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Reproductive Rights

Rachel Kagan (Cohen)

Kagan’s Knesset career was studded with important legislative achievements and contributions. As a member of the First Knesset she initiated deliberation in 1951 on the Law of Family and the Equality of Women, a very detailed bill dealing with the broad issues of equality of the sexes in society and in the family.

Aletta Henriette Jacobs

A pioneer in many realms—birth control, women’s suffrage, peace activism, and envisioning a wider future for women—Aletta Henriette Jacobs was born on February 9, 1854, in the small town of Sappemeer, Netherlands, the eighth of eleven children of Abraham Jacobs, a country doctor, and Anna de Jongh. Her assimilated Jewish family maintained social and intellectual ties with other Jewish families in the area.

Bertha Beitman Herzog

Bertha Beitman Herzog was an active participant in local and national women’s associations in Cleveland, Ohio. From 1928 to 1930, Herzog served as the first woman president of the Jewish Welfare Federation (later the Jewish Community Federation) in Cleveland and received the Charles Eisenmann Award for outstanding community service in 1941. She helped create several local organizations for Jewish women, including the Cooperative League of Jewish Women’s Organizations of Cleveland (later the Cleveland Federation of Jewish Women’s Organizations), which she chaired in 1926. Herzog presided over the local Council of Jewish Women (CJW), later the National Council of Jewish Women (NCJW), Cleveland Section, from 1920 to 1924, and served as women’s cochair for the National Conference of Christians and Jews.

Esther Herlitz

A staunch Zionist and dedicated volunteer, born in Berlin on October 9, 1921, Esther Herlitz inherited many of her admirable traits from her beloved “Yekke” parents. Her father, Georg Herlitz (1885–1968), was born in Oppeln, a small town in Upper Silesia, into a totally assimilated Jewish family and received a typical Prussian education. However, since his parents could not afford to send him to university, he registered—with the help of the local rabbi—at the Hochschule für die Wissenschaft des Judentums in Berlin, a center for the scientific study of Judaism and a rabbinical seminary. Here the liberal Jewish administration awarded him a stipend and here, also, both his studies and the Zionist movement introduced him to a new world. Returning home, he led the first [jwa_encyclopedia_glossary:377]Passover[/jwa_encyclopedia_glossary] [jwa_encyclopedia_glossary:391]seder[/jwa_encyclopedia_glossary] ever held in the history of the family and when he resumed studies, this time at the University of Berlin, he became an ardent Zionist activist. On completing his studies in 1919, he refused to become a rabbi and instead founded the Central Zionist Archive. When the Zionist Federation, which was interested in influencing the local Jewish community, asked him to infiltrate the city’s large 3,500-member Reform synagogue, Herlitz and his friends took on the role of wardens and replaced the rabbi with one who was a Zionist. His wife, Irma (née Herzka, 1888–1970), who came from a traditional home in Moravia and whose father was a melamed (teacher) of little children, hated what she perceived as the empty ceremonial of the Reform Jews, but Esther herself came to love it.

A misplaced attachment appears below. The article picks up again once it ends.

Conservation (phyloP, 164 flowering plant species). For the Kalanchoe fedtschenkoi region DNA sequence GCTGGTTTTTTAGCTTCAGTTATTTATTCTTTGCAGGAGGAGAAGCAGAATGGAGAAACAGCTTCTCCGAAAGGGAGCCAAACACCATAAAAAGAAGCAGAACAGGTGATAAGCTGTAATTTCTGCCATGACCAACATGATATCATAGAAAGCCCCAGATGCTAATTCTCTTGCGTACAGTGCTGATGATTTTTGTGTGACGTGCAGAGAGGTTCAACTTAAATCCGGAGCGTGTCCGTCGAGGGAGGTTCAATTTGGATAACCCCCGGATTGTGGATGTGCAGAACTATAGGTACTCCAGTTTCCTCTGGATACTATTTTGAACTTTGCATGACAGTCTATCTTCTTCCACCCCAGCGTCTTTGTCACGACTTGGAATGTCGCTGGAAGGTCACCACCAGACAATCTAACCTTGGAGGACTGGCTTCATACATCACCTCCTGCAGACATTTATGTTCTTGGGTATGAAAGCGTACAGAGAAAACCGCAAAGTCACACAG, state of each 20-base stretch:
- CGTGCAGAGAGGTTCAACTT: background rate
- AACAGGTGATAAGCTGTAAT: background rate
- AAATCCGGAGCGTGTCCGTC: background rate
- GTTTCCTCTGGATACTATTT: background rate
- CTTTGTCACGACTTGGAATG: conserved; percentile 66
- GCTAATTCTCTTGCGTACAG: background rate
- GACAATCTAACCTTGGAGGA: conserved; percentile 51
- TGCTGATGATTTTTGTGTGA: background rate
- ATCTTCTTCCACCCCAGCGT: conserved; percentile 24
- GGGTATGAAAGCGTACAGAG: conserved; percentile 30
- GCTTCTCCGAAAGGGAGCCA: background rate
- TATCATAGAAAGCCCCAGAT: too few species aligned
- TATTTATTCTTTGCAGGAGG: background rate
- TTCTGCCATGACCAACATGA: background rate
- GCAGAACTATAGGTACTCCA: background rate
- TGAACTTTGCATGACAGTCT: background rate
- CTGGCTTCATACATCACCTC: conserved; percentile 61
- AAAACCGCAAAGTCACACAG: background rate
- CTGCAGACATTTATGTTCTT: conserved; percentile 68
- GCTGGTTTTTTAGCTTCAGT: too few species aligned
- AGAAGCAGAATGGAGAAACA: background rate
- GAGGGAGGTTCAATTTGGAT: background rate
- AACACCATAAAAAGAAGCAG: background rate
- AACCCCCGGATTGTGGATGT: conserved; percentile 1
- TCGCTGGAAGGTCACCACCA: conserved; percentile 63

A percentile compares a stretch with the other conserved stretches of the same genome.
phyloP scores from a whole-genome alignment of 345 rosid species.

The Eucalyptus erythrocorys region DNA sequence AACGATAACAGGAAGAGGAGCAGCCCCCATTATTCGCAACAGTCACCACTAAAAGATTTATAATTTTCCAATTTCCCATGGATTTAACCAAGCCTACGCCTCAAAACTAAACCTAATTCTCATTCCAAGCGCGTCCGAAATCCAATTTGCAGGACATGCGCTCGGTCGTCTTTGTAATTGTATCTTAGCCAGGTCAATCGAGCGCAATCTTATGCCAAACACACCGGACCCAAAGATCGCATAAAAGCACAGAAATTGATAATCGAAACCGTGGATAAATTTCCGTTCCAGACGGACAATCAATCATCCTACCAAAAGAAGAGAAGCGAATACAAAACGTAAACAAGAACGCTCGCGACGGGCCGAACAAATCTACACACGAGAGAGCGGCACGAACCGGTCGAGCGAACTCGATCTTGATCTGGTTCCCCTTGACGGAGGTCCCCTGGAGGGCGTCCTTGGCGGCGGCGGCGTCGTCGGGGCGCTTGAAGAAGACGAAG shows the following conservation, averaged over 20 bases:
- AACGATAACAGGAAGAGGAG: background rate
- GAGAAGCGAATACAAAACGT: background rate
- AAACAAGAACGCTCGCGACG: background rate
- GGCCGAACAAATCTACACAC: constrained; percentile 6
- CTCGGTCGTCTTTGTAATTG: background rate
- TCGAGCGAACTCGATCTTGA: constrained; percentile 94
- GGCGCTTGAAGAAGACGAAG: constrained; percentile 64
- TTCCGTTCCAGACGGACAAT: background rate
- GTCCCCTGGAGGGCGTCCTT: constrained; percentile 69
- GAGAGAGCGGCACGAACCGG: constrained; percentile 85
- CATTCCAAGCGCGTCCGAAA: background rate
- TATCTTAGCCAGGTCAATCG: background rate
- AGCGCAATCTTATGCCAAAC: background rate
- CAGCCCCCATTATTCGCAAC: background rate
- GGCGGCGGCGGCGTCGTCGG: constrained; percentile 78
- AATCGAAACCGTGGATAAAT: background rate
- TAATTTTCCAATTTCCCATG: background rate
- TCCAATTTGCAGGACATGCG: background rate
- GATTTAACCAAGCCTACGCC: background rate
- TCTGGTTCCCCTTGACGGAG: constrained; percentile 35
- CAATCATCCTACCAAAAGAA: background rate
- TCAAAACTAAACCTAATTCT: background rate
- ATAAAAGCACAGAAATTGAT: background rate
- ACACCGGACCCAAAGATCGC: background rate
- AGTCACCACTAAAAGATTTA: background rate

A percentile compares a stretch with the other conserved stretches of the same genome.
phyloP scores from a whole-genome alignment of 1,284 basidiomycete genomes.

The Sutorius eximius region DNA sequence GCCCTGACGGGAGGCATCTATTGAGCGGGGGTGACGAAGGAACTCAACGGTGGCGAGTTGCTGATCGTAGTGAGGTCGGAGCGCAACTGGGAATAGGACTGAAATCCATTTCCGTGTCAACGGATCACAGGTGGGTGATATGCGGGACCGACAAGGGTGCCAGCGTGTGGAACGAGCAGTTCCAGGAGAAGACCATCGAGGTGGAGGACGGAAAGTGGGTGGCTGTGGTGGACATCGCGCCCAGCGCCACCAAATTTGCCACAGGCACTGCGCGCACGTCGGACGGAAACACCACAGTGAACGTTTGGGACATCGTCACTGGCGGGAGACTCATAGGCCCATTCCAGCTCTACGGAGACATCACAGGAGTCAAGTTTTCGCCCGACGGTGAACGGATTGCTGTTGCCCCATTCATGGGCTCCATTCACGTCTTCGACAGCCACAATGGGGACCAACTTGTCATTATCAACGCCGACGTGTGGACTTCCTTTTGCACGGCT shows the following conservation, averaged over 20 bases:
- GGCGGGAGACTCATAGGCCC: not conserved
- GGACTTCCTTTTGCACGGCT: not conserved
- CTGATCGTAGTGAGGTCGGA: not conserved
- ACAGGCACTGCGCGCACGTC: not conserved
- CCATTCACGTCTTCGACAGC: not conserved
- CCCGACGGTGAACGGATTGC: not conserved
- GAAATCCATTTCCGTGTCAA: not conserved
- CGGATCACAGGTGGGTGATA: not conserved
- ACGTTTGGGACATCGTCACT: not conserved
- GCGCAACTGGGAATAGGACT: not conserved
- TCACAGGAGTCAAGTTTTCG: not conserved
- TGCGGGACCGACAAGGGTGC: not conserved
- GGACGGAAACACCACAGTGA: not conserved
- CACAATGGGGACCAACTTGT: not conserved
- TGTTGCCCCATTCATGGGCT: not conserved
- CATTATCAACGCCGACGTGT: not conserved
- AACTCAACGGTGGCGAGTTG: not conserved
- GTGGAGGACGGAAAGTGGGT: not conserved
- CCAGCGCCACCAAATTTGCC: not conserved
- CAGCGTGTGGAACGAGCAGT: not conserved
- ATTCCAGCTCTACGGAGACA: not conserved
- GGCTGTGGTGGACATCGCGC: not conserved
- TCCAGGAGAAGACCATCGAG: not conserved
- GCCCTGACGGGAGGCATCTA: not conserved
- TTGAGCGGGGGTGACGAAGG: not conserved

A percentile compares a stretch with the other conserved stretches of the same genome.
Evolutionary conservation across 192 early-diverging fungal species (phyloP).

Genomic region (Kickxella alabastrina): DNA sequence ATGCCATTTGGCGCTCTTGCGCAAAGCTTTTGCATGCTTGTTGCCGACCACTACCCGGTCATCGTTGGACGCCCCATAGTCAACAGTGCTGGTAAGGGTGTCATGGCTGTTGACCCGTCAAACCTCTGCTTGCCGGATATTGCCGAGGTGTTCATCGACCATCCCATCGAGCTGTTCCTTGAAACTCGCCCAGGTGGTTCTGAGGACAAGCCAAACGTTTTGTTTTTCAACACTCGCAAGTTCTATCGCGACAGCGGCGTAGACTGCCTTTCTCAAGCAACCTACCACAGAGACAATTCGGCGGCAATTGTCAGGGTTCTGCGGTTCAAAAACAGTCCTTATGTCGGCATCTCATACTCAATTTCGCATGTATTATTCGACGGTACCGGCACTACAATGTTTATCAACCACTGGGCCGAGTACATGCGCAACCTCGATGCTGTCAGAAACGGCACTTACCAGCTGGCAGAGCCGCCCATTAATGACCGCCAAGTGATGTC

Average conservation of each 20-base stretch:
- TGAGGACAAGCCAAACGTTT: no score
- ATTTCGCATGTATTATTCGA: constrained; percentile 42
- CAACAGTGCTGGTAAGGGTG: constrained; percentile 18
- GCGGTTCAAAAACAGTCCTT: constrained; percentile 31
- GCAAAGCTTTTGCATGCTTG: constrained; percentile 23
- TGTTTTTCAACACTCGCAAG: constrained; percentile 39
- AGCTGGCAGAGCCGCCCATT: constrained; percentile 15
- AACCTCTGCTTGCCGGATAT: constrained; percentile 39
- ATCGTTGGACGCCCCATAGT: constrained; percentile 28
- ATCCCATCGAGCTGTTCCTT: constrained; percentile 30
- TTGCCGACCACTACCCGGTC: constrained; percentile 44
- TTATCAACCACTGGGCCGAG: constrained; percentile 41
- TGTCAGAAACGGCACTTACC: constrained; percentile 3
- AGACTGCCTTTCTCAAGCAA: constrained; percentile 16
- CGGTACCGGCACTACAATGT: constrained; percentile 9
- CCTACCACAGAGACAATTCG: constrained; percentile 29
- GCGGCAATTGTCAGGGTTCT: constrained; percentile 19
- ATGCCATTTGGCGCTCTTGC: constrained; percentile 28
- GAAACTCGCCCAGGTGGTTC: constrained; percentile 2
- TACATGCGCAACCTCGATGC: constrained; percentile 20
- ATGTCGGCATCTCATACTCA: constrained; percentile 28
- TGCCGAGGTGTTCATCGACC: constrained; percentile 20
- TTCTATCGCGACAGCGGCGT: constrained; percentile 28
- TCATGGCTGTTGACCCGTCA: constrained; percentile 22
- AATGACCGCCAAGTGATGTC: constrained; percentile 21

Ida Espen Guggenheimer

Born on December 8, 1866, in Philadelphia, Pennsylvania, Ida Espen Guggenheimer was the oldest child of Jacob and Fannie (Bachman) Espen. She had one brother, Frank, and two sisters, Hannah and Sophie. Her father and his brother were importers of lace. She was educated at the Friends School in Philadelphia and attended school in Dresden, Germany, when her family traveled in Europe.

Emma Goldman

Never knowing whether a locked door or an arrest by the police would greet her at a lecture hall, Goldman dauntlessly continued to speak on the variants of freedom encompassed in her anarchist vision.

Betty Friedan

Considered by many as the “mother” of the second wave of modern feminism, activist and writer Betty Friedan was one of the most influential feminist leaders of the second half of the twentieth century, a co-founder of the National Organization for Women (NOW) and its first president. She served on the boards of leading women’s organizations, fought for legislation to ensure women’s equality and wrote books analyzing women’s role in society and the women’s movement.

Käte Frankenthal

With these words, Käte Frankenthal, physician and former Berlin Social Democratic municipal councillor, began her prize-winning memoir, written in New York in 1940.

Shulamith Firestone

Firestone, a founder of radical feminism, brought together the dialectical materialism of Marx and the psychoanalytic insights of Freud in an effort to develop an analysis of women’s oppression that was inclusive of the dimensions of class and race. Although she wrote for a popular audience, her work was broadly grounded in classic texts and raised many questions that have since been taken up and developed by feminist theorists within the academy.

Feminism in the United States

Jewish women have played a significant role in all aspects of the American feminist movement.

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How to cite this page

Jewish Women's Archive. "Reproductive Rights." (Viewed on March 25, 2019) <https://jwa.org/topics/reproductive-rights>.

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